News Release

Plant metabolic protein tailored for nighttime growth

Peer-Reviewed Publication

Carnegie Institution for Science

<i>Chlamydomonas</i> Comparision

image: Ordinary <i>Chlamydomonas</i> is shown on the left and ferredoxin-5-lacking mutant <i>Chlamydomonas</i> on the right. Grown in the light, the mutant is fine, but grown in the dark, the cellular membrane is disorganized. view more 

Credit: Arthur Grossman

Stanford, CA--Everyone who took high school biology learned that photosynthesis is the process by which plants, algae and select bacteria transform the Sun's energy into chemical energy during the daytime. But these photosynthetic organisms activate other biochemical pathways at night, when they generate energy by breaking down the sugars, starches, and oils that they created during the day. New work that focused on this nighttime growth found a protein that is necessary for it to occur and, surprisingly, the role of this protein was linked to the construction of the plant's cellular membranes. It is published by Proceedings of the National Academy of Sciences.

The paper is from an integrated, international group of plant science experts, led by Carnegie's Arthur Grossman and including lead author Wenqiang Yang and co-author Martin Jonikas, both from Carnegie. It demonstrates that in the photosynthetic alga Chlamydomonas, the protein ferredoxin-5 is critical for growth in dark and for proper membrane organization.

Ferredoxin-5 is a member of a family of small iron-sulfur proteins that provide the electrons needed to drive various metabolic reactions in the cell. Photosynthetic organisms typically have multiple different types of ferredoxins, although little is known about how their functions differ.

Chlamydomonas has several ferredoxins, including the ferredoxin-5 protein described in this study. The work presented suggests that the ferredoxin variants, including ferredoxin-5, may each have specialized metabolic roles in the cell.

The team found that a specific mutant lacking the ferredoxin-5 protein was unable to grow in the dark (in the nighttime) or perform normal metabolic functions, but it had no trouble growing during the light (in the daytime).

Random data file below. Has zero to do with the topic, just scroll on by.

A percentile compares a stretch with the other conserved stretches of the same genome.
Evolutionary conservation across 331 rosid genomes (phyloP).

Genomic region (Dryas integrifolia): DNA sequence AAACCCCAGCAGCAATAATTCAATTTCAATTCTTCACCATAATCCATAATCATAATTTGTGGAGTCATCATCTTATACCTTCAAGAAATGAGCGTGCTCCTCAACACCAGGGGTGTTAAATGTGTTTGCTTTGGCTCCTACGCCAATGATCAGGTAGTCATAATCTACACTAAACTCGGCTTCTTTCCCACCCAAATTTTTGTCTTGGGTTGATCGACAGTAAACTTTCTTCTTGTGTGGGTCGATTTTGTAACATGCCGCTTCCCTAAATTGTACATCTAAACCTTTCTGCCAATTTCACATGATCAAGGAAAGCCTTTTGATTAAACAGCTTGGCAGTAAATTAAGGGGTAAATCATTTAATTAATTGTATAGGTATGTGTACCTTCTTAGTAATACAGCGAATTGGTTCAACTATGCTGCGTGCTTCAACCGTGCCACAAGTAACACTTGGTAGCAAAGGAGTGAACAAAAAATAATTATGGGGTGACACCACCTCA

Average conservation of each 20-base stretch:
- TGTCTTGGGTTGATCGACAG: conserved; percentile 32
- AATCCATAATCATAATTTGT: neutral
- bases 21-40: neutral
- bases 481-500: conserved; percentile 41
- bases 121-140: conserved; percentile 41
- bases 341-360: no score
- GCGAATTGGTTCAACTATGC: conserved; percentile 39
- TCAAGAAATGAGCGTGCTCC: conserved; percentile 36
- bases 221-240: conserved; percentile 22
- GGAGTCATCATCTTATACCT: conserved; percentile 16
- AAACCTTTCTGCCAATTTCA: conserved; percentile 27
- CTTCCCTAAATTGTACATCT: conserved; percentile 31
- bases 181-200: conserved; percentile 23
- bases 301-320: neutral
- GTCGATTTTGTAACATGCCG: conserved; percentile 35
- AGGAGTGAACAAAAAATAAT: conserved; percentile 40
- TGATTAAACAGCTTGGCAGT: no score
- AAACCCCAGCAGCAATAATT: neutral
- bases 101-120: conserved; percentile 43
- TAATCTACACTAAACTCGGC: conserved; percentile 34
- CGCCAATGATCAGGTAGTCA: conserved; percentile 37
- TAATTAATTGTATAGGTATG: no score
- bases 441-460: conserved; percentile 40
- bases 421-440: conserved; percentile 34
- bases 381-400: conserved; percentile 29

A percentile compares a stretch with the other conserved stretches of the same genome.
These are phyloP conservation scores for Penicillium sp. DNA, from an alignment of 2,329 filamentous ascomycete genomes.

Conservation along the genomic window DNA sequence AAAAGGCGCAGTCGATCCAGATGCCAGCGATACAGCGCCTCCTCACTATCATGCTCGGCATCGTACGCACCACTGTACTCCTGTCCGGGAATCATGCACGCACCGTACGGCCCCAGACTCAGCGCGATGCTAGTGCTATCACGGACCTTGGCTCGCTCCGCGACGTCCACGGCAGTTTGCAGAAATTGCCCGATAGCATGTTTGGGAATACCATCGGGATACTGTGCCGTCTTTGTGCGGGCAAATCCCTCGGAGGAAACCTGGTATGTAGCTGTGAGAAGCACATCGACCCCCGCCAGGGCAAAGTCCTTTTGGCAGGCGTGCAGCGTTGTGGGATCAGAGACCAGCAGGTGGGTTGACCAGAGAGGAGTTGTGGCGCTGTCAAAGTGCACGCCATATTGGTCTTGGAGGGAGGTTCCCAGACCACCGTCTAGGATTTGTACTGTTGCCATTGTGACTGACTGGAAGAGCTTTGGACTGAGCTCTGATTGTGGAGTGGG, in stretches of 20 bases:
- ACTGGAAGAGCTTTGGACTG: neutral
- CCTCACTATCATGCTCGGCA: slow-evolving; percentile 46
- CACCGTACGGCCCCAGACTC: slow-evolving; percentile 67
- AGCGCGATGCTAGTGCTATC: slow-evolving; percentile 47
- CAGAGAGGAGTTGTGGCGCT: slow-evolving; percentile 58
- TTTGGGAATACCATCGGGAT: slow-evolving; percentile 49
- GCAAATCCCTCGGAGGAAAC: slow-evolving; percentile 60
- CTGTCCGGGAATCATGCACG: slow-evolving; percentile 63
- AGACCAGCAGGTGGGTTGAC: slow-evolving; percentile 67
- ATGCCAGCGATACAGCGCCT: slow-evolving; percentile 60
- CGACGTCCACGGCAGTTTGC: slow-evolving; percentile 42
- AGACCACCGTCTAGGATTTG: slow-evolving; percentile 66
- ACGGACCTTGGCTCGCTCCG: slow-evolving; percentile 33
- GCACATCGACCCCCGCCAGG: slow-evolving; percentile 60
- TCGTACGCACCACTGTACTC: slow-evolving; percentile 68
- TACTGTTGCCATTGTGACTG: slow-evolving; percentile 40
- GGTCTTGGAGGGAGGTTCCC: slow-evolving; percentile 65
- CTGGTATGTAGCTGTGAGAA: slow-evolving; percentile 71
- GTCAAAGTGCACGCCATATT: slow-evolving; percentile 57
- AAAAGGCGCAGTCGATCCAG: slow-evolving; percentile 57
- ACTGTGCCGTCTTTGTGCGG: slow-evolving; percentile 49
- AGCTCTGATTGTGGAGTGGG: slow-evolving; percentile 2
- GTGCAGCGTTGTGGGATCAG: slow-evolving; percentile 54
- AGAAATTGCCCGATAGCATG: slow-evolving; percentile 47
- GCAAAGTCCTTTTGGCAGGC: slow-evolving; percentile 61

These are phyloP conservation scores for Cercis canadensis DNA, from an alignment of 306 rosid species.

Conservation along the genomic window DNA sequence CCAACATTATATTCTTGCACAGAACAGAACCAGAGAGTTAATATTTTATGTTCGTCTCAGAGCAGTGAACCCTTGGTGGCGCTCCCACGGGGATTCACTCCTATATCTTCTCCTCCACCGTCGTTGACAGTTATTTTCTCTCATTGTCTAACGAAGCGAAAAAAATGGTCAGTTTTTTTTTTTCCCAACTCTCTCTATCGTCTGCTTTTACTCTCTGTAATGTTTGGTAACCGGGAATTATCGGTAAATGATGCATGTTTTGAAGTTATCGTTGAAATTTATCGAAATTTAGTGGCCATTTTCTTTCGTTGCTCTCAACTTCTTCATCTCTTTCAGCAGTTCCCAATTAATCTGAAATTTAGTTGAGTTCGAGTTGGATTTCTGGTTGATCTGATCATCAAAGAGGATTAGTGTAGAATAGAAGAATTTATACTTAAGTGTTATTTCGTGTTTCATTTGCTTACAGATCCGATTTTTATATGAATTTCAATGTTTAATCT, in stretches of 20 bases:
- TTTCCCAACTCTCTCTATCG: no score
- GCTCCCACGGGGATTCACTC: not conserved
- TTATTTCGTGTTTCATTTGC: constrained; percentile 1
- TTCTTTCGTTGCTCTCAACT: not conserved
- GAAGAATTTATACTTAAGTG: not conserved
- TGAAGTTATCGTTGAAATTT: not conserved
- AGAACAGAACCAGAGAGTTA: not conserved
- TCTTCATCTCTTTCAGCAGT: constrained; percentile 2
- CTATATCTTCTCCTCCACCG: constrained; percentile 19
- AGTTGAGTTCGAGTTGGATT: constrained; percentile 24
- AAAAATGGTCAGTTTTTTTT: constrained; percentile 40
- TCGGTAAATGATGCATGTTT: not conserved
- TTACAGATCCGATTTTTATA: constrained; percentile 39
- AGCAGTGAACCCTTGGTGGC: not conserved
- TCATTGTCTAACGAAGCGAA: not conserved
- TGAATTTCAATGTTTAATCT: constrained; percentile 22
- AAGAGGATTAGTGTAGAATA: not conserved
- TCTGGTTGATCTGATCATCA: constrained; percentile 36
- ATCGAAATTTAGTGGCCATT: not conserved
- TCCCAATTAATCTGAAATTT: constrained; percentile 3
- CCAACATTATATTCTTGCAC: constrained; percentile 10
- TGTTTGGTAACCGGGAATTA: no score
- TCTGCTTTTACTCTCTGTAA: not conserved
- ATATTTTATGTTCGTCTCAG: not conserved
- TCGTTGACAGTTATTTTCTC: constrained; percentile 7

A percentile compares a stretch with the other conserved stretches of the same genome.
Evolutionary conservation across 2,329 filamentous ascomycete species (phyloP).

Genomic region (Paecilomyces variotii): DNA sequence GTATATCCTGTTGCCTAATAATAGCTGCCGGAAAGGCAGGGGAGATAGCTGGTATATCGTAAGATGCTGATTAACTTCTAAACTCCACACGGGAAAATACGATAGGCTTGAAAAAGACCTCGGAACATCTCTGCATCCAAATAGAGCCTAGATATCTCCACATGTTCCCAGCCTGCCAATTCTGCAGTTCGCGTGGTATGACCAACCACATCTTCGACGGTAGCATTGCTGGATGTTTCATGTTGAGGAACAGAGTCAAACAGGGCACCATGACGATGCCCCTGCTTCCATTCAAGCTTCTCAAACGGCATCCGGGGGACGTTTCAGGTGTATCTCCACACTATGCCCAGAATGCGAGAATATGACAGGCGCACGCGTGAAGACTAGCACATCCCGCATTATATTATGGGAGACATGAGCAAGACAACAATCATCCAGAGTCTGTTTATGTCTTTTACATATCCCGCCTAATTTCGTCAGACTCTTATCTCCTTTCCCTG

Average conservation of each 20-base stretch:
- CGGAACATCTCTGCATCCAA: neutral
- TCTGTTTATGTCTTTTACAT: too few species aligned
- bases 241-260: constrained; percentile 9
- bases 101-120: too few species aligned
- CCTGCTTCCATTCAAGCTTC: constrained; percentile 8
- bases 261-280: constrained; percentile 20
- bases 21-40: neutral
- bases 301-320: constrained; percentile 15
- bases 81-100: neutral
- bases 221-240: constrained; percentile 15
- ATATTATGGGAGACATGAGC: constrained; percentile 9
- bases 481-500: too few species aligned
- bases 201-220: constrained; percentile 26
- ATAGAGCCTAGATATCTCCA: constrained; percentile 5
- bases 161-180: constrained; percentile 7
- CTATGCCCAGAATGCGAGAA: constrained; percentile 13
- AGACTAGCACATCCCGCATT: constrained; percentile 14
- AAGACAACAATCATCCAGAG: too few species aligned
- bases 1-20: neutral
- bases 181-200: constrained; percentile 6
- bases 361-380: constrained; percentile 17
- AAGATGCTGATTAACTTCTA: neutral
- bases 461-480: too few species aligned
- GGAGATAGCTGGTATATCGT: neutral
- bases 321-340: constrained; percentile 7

As it turns out, the mutant alga also exhibited aberrant organization of cellular membranes when maintained in the dark, but did not exhibit them when maintained in the light.

These membranes are made up of lipids, which are fatty acids linked to a glycerol backbone. The ferredoxin-5 mutant shows marked alterations in the bond structure of many of these fatty acids, which changes the degree of saturation in the fatty acids present in the membranes. (Fully saturated fatty acids have single bonds between all of their carbon atoms while unsaturated fatty acids may have anywhere from one to several double bonds between their carbon atoms.) This, in turn, appears to impact the lipid composition of the membranes and results in aberrant membrane structure that impairs metabolic processes, including photosynthesis, that occur on those membranes.

The team's findings suggest that one of the biochemical reactions that ferredoxin-5 drives through its electron-donating abilities is this alteration in the saturation state of fatty acids. This result indicates that when the alga is in the dark, ferredoxin-5 specifically donates electrons to enzymes that specialize in desaturating fatty acids; it may also donate electrons to other processes in the dark. (In the light, however, another member of the ferredoxin family may take on this responsibility, which is why the aberrant membrane structure is only observed in plants that are maintained in darkness.) .

"This work homed in on the role of ferredoxin-5 and factors critical for photosynthetic organisms to switch between daytime and nighttime metabolism," Grossman said.


This manuscript represents the efforts of a number of researchers in many different fields. Other co-authors include Matthew Posewitz at the Colorado School of Mines, Christoph Benning of Michigan State University, Sabeeha Merchant of the University of California, Los Angeles, Alexandra Dubini from the National Renewable Energy Laboratory and Xenie Johnson and Jean Alric of CEA/CNRS in Cadarache, France.

This work was supported by the Office of Biological and Environmental Research, GTL Program, Office of Science, U.S. Department of Energy; the National Science foundation; the National Institutes of Health; MSU AgBioResearch; the Carnegie Institution for Science; and the Royal Thai Government Scholarship.

The Carnegie Institution for Science is a private, nonprofit organization headquartered in Washington, D.C., with six research departments throughout the U.S. Since its founding in 1902, the Carnegie Institution has been a pioneering force in basic scientific research. Carnegie scientists are leaders in plant biology, developmental biology, astronomy, materials science, global ecology, and Earth and planetary science.

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